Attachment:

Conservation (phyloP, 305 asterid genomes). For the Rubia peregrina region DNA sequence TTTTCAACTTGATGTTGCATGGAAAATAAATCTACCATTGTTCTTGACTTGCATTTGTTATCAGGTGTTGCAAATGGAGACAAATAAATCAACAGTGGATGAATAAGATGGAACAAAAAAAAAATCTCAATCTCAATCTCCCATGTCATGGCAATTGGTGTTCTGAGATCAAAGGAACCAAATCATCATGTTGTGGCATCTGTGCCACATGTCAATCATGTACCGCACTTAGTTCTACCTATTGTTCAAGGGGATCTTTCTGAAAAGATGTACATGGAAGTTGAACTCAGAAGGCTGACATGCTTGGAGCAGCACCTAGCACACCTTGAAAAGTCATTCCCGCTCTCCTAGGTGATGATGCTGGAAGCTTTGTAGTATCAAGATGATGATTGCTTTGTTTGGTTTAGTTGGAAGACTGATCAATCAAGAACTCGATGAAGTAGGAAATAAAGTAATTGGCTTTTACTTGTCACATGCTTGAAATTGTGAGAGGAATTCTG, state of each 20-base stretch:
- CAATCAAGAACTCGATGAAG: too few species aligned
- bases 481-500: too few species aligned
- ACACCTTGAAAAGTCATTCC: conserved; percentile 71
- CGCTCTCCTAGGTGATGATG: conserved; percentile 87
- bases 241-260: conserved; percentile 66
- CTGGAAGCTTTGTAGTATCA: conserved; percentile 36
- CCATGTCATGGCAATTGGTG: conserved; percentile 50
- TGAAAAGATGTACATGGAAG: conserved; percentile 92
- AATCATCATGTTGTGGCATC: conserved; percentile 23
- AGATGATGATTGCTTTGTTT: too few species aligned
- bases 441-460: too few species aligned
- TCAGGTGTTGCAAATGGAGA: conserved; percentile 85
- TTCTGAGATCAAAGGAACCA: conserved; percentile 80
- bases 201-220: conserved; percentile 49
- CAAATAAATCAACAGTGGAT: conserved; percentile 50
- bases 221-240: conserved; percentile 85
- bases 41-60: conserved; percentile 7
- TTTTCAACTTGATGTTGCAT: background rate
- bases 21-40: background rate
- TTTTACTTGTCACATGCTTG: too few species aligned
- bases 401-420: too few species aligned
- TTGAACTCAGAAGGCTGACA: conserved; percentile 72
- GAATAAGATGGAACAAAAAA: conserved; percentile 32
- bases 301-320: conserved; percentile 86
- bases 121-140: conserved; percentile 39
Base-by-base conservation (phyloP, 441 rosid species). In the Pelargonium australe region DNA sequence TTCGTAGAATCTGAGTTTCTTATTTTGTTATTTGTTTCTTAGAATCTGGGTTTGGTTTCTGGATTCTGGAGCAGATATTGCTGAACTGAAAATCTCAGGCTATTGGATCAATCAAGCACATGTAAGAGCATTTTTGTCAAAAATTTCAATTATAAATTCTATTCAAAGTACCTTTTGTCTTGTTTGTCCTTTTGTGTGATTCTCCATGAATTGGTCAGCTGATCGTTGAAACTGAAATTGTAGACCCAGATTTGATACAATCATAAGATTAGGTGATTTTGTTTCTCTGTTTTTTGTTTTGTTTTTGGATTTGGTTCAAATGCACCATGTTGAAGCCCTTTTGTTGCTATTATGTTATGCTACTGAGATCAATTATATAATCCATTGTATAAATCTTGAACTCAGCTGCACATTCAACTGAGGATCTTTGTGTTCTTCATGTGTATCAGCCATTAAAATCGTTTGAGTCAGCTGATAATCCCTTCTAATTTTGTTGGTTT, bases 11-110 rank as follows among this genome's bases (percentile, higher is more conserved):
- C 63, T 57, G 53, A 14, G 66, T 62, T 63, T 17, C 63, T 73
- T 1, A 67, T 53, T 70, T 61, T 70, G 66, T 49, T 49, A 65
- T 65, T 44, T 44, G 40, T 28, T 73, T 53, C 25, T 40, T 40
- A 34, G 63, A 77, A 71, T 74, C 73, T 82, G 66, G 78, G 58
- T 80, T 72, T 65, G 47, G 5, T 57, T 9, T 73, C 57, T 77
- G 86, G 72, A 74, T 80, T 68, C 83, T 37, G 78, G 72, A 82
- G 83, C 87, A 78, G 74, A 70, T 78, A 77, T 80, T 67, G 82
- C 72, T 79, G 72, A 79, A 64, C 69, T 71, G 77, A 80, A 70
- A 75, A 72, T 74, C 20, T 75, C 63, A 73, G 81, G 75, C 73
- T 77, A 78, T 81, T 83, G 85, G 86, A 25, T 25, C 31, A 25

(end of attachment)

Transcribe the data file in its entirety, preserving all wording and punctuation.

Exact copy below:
Conservation (phyloP, 305 asterid genomes). For the Rubia peregrina region DNA sequence TTTTCAACTTGATGTTGCATGGAAAATAAATCTACCATTGTTCTTGACTTGCATTTGTTATCAGGTGTTGCAAATGGAGACAAATAAATCAACAGTGGATGAATAAGATGGAACAAAAAAAAAATCTCAATCTCAATCTCCCATGTCATGGCAATTGGTGTTCTGAGATCAAAGGAACCAAATCATCATGTTGTGGCATCTGTGCCACATGTCAATCATGTACCGCACTTAGTTCTACCTATTGTTCAAGGGGATCTTTCTGAAAAGATGTACATGGAAGTTGAACTCAGAAGGCTGACATGCTTGGAGCAGCACCTAGCACACCTTGAAAAGTCATTCCCGCTCTCCTAGGTGATGATGCTGGAAGCTTTGTAGTATCAAGATGATGATTGCTTTGTTTGGTTTAGTTGGAAGACTGATCAATCAAGAACTCGATGAAGTAGGAAATAAAGTAATTGGCTTTTACTTGTCACATGCTTGAAATTGTGAGAGGAATTCTG, state of each 20-base stretch:
- CAATCAAGAACTCGATGAAG: too few species aligned
- bases 481-500: too few species aligned
- ACACCTTGAAAAGTCATTCC: conserved; percentile 71
- CGCTCTCCTAGGTGATGATG: conserved; percentile 87
- bases 241-260: conserved; percentile 66
- CTGGAAGCTTTGTAGTATCA: conserved; percentile 36
- CCATGTCATGGCAATTGGTG: conserved; percentile 50
- TGAAAAGATGTACATGGAAG: conserved; percentile 92
- AATCATCATGTTGTGGCATC: conserved; percentile 23
- AGATGATGATTGCTTTGTTT: too few species aligned
- bases 441-460: too few species aligned
- TCAGGTGTTGCAAATGGAGA: conserved; percentile 85
- TTCTGAGATCAAAGGAACCA: conserved; percentile 80
- bases 201-220: conserved; percentile 49
- CAAATAAATCAACAGTGGAT: conserved; percentile 50
- bases 221-240: conserved; percentile 85
- bases 41-60: conserved; percentile 7
- TTTTCAACTTGATGTTGCAT: background rate
- bases 21-40: background rate
- TTTTACTTGTCACATGCTTG: too few species aligned
- bases 401-420: too few species aligned
- TTGAACTCAGAAGGCTGACA: conserved; percentile 72
- GAATAAGATGGAACAAAAAA: conserved; percentile 32
- bases 301-320: conserved; percentile 86
- bases 121-140: conserved; percentile 39
Base-by-base conservation (phyloP, 441 rosid species). In the Pelargonium australe region DNA sequence TTCGTAGAATCTGAGTTTCTTATTTTGTTATTTGTTTCTTAGAATCTGGGTTTGGTTTCTGGATTCTGGAGCAGATATTGCTGAACTGAAAATCTCAGGCTATTGGATCAATCAAGCACATGTAAGAGCATTTTTGTCAAAAATTTCAATTATAAATTCTATTCAAAGTACCTTTTGTCTTGTTTGTCCTTTTGTGTGATTCTCCATGAATTGGTCAGCTGATCGTTGAAACTGAAATTGTAGACCCAGATTTGATACAATCATAAGATTAGGTGATTTTGTTTCTCTGTTTTTTGTTTTGTTTTTGGATTTGGTTCAAATGCACCATGTTGAAGCCCTTTTGTTGCTATTATGTTATGCTACTGAGATCAATTATATAATCCATTGTATAAATCTTGAACTCAGCTGCACATTCAACTGAGGATCTTTGTGTTCTTCATGTGTATCAGCCATTAAAATCGTTTGAGTCAGCTGATAATCCCTTCTAATTTTGTTGGTTT, bases 11-110 rank as follows among this genome's bases (percentile, higher is more conserved):
- C 63, T 57, G 53, A 14, G 66, T 62, T 63, T 17, C 63, T 73
- T 1, A 67, T 53, T 70, T 61, T 70, G 66, T 49, T 49, A 65
- T 65, T 44, T 44, G 40, T 28, T 73, T 53, C 25, T 40, T 40
- A 34, G 63, A 77, A 71, T 74, C 73, T 82, G 66, G 78, G 58
- T 80, T 72, T 65, G 47, G 5, T 57, T 9, T 73, C 57, T 77
- G 86, G 72, A 74, T 80, T 68, C 83, T 37, G 78, G 72, A 82
- G 83, C 87, A 78, G 74, A 70, T 78, A 77, T 80, T 67, G 82
- C 72, T 79, G 72, A 79, A 64, C 69, T 71, G 77, A 80, A 70
- A 75, A 72, T 74, C 20, T 75, C 63, A 73, G 81, G 75, C 73
- T 77, A 78, T 81, T 83, G 85, G 86, A 25, T 25, C 31, A 25